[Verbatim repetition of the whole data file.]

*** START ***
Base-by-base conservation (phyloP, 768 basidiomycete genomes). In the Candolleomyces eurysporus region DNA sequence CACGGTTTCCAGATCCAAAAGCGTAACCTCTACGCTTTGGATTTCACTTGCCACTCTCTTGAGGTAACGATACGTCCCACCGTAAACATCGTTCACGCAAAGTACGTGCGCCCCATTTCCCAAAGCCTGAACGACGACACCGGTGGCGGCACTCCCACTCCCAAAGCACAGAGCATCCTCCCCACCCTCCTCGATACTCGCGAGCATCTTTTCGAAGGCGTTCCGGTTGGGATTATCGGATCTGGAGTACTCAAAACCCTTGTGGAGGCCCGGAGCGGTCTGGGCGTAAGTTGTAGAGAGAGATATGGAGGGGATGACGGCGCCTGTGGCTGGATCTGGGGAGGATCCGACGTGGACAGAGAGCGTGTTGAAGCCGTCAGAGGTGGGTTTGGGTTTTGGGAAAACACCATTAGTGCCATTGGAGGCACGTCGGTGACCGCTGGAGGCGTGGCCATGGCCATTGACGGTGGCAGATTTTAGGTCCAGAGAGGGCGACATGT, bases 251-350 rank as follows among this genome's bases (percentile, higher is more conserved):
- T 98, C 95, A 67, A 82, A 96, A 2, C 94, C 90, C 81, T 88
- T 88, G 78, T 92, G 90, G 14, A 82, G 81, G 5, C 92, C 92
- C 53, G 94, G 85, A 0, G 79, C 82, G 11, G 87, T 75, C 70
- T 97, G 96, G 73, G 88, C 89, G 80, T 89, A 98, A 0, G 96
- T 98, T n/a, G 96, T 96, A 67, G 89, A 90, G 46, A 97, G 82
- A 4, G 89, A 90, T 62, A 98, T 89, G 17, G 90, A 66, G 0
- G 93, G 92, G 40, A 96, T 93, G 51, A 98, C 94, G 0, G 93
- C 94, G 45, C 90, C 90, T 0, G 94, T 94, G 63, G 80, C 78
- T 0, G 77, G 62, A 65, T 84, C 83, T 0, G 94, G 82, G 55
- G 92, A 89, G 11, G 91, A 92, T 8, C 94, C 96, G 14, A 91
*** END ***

Base-by-base conservation (phyloP, 768 basidiomycete genomes). In the Candolleomyces eurysporus region DNA sequence CACGGTTTCCAGATCCAAAAGCGTAACCTCTACGCTTTGGATTTCACTTGCCACTCTCTTGAGGTAACGATACGTCCCACCGTAAACATCGTTCACGCAAAGTACGTGCGCCCCATTTCCCAAAGCCTGAACGACGACACCGGTGGCGGCACTCCCACTCCCAAAGCACAGAGCATCCTCCCCACCCTCCTCGATACTCGCGAGCATCTTTTCGAAGGCGTTCCGGTTGGGATTATCGGATCTGGAGTACTCAAAACCCTTGTGGAGGCCCGGAGCGGTCTGGGCGTAAGTTGTAGAGAGAGATATGGAGGGGATGACGGCGCCTGTGGCTGGATCTGGGGAGGATCCGACGTGGACAGAGAGCGTGTTGAAGCCGTCAGAGGTGGGTTTGGGTTTTGGGAAAACACCATTAGTGCCATTGGAGGCACGTCGGTGACCGCTGGAGGCGTGGCCATGGCCATTGACGGTGGCAGATTTTAGGTCCAGAGAGGGCGACATGT, bases 251-350 rank as follows among this genome's bases (percentile, higher is more conserved):
- T 98, C 95, A 67, A 82, A 96, A 2, C 94, C 90, C 81, T 88
- T 88, G 78, T 92, G 90, G 14, A 82, G 81, G 5, C 92, C 92
- C 53, G 94, G 85, A 0, G 79, C 82, G 11, G 87, T 75, C 70
- T 97, G 96, G 73, G 88, C 89, G 80, T 89, A 98, A 0, G 96
- T 98, T n/a, G 96, T 96, A 67, G 89, A 90, G 46, A 97, G 82
- A 4, G 89, A 90, T 62, A 98, T 89, G 17, G 90, A 66, G 0
- G 93, G 92, G 40, A 96, T 93, G 51, A 98, C 94, G 0, G 93
- C 94, G 45, C 90, C 90, T 0, G 94, T 94, G 63, G 80, C 78
- T 0, G 77, G 62, A 65, T 84, C 83, T 0, G 94, G 82, G 55
- G 92, A 89, G 11, G 91, A 92, T 8, C 94, C 96, G 14, A 91